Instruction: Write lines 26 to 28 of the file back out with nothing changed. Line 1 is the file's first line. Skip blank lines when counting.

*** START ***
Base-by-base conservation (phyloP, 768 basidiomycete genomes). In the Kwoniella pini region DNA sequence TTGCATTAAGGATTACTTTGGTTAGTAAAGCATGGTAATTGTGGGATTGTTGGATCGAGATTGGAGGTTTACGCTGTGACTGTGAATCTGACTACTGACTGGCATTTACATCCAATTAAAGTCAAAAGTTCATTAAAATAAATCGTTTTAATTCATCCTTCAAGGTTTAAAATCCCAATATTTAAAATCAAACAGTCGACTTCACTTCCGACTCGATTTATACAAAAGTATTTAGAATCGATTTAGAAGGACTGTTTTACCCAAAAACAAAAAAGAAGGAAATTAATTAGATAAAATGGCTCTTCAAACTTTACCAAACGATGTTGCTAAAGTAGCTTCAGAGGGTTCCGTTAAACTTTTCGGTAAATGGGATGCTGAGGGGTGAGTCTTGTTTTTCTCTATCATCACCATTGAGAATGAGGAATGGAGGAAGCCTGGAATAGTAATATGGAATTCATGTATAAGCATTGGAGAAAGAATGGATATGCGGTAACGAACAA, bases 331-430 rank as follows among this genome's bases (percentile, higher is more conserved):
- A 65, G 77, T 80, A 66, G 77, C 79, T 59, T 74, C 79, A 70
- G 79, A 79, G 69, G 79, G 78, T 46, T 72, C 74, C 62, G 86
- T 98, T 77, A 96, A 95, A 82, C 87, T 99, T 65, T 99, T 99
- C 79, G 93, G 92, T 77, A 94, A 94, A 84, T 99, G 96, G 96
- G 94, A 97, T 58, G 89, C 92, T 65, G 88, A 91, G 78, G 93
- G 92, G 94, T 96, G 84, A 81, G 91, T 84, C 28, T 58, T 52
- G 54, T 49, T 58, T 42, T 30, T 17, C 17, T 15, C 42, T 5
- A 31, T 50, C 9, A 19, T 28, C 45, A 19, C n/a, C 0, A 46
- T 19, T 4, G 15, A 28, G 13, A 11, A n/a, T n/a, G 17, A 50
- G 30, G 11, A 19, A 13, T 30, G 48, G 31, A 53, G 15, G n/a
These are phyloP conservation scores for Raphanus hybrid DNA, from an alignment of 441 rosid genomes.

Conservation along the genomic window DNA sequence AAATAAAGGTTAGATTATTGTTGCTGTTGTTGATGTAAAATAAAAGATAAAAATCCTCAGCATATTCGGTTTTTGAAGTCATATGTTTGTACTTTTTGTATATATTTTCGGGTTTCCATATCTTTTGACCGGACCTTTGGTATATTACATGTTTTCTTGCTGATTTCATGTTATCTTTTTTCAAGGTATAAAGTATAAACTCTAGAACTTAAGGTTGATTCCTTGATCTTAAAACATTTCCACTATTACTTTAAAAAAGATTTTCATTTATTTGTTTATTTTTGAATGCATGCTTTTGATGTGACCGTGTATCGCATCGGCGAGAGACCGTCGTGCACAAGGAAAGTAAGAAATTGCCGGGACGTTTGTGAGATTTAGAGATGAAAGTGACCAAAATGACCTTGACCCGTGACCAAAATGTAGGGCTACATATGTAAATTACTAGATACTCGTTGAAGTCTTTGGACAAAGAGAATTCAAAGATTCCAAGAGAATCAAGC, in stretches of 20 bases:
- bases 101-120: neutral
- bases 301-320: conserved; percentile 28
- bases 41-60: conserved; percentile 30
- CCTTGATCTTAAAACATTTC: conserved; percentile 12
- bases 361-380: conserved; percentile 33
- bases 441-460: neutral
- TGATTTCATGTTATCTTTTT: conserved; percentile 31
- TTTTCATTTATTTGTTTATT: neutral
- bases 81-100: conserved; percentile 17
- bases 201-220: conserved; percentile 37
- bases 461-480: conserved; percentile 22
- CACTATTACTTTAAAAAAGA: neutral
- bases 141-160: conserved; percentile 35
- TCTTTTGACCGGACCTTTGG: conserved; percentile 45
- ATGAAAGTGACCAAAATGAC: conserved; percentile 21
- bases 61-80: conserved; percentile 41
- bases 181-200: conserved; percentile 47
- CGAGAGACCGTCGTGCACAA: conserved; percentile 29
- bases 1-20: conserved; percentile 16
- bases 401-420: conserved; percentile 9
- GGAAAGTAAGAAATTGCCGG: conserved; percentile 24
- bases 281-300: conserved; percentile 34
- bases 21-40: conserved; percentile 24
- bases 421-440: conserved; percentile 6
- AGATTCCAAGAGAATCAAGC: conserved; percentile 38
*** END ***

- bases 141-160: conserved; percentile 35
- TCTTTTGACCGGACCTTTGG: conserved; percentile 45
- ATGAAAGTGACCAAAATGAC: conserved; percentile 21